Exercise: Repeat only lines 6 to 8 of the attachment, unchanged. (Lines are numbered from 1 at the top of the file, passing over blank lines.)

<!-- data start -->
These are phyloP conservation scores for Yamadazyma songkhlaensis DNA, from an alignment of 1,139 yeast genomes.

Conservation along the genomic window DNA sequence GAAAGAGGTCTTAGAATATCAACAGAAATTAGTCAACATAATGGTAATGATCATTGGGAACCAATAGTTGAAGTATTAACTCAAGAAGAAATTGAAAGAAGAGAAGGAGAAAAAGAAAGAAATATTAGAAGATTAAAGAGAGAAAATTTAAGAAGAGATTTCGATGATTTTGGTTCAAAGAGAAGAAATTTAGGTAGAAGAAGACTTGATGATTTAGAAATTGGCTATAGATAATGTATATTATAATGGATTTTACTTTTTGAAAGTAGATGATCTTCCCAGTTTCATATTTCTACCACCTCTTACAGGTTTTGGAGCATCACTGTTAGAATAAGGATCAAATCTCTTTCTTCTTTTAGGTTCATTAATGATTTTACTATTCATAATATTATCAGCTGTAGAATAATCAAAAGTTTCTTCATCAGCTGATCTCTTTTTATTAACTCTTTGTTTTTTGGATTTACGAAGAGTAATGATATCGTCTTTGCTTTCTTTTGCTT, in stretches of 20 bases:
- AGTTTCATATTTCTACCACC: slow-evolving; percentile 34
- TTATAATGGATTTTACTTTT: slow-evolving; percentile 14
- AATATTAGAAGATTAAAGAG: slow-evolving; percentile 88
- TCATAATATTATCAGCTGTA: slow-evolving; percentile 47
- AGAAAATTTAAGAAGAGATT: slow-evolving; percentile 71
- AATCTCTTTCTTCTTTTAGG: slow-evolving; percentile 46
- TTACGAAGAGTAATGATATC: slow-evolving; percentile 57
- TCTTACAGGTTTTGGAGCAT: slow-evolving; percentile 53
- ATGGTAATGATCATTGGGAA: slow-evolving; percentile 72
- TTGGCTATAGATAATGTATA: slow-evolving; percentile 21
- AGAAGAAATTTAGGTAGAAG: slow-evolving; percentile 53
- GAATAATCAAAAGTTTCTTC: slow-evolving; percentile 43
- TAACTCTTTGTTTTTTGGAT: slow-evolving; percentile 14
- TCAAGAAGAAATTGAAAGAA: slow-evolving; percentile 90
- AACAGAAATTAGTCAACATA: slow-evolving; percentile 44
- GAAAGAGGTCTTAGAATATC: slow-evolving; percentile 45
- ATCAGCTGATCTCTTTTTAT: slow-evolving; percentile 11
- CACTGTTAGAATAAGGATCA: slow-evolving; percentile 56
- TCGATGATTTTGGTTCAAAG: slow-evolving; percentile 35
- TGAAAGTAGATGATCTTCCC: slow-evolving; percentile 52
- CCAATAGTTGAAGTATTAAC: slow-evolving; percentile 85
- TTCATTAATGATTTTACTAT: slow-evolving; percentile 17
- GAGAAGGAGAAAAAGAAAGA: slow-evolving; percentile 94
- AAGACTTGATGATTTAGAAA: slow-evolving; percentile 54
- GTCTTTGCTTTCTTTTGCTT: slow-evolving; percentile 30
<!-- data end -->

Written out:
- TCATAATATTATCAGCTGTA: slow-evolving; percentile 47
- AGAAAATTTAAGAAGAGATT: slow-evolving; percentile 71
- AATCTCTTTCTTCTTTTAGG: slow-evolving; percentile 46